Absolute suicide from a company with such stature of KPMG, completely incomprehensible. I can sense a severe case of brown nosing as I'm sure they will want to be in the pockets of certain self serving groups/individuals.

    The idea of HS2 has always baffled me; why not spend the money improving our current transport and systems, instead of spending billions on something destined for the same fate?

  • rate this

    Comment number 142.

    So it's all down to connectedness but not just anywhere just along the route of HS2. We are not told about the benefits of connecting Hull with Liverpool or London with Bristol or Liverpool with Bristol not to mention Newcastle with Manchester & so on. London is over 'connected' But Felixstowe/Harwich with Birmingham is under provided. Surprised Robert has not mentioned the opportunity cost of HS2

  • rate this

    Comment number 141.

    139. prudeboy
    "The containers going back will be either empty...."

    Not necessarily. Despite media & political propaganda to the contrary, the UK is still one of the top manufacturing nations & with a population of 10 million +, along with this distribution infrastructure already operational the north west of England has huge potential for that to continue to be the case.

  • rate this

    Comment number 140.

    At a rough estimate, 9 trains each way from Euston, 12 hours per day, 5 days per week gives £250,000 benefit to the economy per train journey. Say 1000 passengers per train, out and return, results in a boost to the economy of £500 per passenger per day. How can you not afford to build it for these benefits?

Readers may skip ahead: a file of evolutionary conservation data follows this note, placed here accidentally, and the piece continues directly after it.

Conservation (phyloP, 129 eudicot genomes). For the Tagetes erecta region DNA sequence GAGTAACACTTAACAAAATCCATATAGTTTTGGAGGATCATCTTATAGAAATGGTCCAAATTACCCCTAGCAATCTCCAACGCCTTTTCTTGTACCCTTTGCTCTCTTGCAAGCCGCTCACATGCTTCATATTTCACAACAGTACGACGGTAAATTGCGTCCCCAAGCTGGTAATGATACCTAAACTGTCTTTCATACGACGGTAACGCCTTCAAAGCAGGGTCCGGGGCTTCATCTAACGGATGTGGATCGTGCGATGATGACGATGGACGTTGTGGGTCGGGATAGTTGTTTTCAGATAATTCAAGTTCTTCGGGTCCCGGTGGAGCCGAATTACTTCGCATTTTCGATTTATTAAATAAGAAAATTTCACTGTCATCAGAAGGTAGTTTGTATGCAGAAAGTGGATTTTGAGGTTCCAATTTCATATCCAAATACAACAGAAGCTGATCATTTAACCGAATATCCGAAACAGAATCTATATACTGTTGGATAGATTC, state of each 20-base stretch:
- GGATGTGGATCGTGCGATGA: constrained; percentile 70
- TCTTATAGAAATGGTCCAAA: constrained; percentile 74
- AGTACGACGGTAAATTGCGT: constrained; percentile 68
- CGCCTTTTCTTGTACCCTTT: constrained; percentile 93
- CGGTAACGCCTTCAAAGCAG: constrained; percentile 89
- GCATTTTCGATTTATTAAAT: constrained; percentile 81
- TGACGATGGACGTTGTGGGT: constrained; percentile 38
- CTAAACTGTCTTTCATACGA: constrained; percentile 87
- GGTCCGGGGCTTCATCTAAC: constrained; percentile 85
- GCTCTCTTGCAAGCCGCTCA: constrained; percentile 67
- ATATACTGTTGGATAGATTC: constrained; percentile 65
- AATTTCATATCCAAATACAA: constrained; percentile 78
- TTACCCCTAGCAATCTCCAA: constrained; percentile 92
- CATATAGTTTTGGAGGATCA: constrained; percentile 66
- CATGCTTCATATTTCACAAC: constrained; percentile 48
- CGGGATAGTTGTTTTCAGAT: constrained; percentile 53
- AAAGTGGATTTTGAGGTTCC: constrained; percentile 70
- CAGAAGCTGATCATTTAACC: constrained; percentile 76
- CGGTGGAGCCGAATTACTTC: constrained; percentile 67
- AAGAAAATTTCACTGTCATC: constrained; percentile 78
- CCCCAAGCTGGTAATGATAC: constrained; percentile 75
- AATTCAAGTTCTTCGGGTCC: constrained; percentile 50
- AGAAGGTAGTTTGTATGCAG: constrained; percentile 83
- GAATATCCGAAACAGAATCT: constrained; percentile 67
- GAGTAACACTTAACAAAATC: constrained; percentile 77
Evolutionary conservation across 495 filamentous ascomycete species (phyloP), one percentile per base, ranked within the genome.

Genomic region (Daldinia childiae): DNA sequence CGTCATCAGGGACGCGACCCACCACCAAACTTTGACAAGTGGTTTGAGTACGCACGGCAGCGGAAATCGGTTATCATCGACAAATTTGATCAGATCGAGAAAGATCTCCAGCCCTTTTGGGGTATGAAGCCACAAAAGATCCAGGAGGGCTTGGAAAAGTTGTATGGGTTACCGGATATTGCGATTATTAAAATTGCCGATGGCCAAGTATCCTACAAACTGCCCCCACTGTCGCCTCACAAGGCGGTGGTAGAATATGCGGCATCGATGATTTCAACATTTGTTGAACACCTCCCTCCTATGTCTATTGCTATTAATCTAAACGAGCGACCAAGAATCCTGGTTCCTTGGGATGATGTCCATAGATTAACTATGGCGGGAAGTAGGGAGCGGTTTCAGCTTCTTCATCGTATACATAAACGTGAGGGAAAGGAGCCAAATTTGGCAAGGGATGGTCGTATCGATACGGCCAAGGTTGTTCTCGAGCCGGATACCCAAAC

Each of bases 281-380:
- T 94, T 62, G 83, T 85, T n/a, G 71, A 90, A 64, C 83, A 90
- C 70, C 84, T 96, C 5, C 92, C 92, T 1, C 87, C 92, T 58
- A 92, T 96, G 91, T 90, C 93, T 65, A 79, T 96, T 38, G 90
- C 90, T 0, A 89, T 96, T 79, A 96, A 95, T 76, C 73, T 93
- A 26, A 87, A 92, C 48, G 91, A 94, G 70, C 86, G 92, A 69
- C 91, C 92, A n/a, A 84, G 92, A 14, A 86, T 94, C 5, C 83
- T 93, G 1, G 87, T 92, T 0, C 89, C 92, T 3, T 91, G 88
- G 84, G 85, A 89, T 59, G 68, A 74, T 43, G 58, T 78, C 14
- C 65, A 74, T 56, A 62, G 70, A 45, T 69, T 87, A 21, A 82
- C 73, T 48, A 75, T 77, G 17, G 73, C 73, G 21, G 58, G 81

Or, do the figures just not work?

  • rate this

    Comment number 139.

    #46. A Seditious Malcontent

    I have had a look at your link.
    The increased capacity of the Manchester Ship Canal should be a warning to other ports. It will enable large ships to disgorge their cargoes directly into the road network. The goods will be made in the far east of course. The containers going back will be either empty or full of baled waste.

  • rate this

    Comment number 138.


    Tell that to the folk on the 8.10 from Woking to Waterloo or the 7.45 from Leeds to Manchester.


    Everybody knows that the 8.10 is not the train to get.

    I get the 6.01. That's fine.

    Anyway, I don't think that HS2 is supposed to help capacity on SWT.

  • rate this

    Comment number 137.

    @130 J_f_H

    Best post I have ever seen from you, John. :-)

    @104 JM

    Locos from Japan, I think. Is it Toshiba? They are providing some of the new traction for existing UK trains.